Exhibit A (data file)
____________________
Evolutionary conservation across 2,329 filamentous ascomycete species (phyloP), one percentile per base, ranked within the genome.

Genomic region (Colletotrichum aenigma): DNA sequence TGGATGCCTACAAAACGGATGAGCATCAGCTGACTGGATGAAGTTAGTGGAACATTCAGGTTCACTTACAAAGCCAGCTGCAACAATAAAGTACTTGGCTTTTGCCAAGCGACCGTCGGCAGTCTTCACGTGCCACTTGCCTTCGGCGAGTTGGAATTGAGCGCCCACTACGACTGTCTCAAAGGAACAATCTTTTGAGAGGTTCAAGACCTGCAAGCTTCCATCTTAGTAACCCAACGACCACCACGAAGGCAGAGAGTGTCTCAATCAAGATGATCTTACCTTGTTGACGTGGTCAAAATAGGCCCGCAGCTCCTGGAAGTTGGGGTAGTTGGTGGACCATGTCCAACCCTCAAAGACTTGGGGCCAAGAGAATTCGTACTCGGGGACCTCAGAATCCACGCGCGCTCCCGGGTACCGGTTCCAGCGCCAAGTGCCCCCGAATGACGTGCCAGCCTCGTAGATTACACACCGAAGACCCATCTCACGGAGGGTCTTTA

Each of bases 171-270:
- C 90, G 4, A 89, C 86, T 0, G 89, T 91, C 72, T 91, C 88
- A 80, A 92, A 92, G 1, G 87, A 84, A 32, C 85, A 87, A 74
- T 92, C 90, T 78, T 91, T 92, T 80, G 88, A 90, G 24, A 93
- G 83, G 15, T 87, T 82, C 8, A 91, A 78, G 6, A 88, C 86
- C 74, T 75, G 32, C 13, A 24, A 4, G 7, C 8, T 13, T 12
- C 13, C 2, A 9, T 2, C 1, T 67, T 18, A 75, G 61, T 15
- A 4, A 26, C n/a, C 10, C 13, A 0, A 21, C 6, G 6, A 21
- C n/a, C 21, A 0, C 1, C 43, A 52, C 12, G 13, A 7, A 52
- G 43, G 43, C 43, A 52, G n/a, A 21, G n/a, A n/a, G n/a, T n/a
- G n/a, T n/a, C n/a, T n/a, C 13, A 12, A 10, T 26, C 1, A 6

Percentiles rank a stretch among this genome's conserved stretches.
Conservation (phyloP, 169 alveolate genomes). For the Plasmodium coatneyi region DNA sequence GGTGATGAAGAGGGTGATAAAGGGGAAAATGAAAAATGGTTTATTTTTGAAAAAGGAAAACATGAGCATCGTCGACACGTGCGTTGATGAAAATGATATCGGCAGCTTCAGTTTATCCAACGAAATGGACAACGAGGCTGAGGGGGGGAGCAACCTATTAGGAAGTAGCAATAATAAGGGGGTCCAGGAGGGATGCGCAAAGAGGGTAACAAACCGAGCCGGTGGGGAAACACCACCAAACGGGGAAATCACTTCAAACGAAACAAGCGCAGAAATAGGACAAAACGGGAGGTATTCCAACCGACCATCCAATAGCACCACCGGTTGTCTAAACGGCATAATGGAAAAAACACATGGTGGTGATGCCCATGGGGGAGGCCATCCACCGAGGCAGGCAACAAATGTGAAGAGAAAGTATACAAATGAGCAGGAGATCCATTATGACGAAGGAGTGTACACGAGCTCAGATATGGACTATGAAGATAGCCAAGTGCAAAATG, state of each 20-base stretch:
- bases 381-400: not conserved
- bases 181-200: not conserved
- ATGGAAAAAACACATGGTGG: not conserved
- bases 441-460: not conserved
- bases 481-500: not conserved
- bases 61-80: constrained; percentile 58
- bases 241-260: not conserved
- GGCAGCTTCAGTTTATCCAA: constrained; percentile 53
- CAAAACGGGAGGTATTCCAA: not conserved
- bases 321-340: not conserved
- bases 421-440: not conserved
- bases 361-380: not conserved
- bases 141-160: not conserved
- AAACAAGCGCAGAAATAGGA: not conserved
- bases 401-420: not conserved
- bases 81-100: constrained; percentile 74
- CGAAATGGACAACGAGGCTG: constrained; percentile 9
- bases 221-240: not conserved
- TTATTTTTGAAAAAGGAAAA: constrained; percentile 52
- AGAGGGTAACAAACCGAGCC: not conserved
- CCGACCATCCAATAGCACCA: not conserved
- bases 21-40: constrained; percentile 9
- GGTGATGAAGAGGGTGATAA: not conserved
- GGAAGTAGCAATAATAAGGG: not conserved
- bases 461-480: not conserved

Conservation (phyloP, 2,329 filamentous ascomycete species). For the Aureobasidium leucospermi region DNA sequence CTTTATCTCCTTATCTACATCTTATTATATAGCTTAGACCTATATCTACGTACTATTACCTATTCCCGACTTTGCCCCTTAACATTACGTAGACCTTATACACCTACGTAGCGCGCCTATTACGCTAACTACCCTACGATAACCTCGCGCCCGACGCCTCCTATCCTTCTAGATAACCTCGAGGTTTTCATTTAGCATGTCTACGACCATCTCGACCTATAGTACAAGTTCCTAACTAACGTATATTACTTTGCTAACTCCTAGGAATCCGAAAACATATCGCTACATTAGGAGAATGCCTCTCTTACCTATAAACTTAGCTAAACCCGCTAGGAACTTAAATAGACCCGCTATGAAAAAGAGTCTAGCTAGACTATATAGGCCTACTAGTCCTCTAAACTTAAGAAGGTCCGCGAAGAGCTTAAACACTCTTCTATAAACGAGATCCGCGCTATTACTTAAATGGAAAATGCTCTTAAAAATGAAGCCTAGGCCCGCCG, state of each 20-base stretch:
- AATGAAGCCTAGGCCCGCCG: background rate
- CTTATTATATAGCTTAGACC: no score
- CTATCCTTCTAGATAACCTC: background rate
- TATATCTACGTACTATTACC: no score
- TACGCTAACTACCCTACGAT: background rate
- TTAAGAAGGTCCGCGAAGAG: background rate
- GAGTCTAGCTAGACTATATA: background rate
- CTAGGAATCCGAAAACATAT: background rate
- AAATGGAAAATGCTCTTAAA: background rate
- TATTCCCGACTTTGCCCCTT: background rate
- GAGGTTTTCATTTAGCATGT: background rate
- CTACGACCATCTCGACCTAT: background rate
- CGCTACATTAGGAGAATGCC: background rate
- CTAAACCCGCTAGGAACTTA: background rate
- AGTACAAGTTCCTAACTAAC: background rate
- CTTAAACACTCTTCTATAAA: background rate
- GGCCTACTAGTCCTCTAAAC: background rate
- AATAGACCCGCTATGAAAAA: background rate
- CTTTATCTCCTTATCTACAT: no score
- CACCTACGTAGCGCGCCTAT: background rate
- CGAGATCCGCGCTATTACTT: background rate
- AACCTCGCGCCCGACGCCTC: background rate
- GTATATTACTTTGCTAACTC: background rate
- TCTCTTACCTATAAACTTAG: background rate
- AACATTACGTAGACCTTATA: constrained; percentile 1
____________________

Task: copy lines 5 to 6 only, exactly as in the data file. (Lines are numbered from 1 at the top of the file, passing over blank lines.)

- A 80, A 92, A 92, G 1, G 87, A 84, A 32, C 85, A 87, A 74
- T 92, C 90, T 78, T 91, T 92, T 80, G 88, A 90, G 24, A 93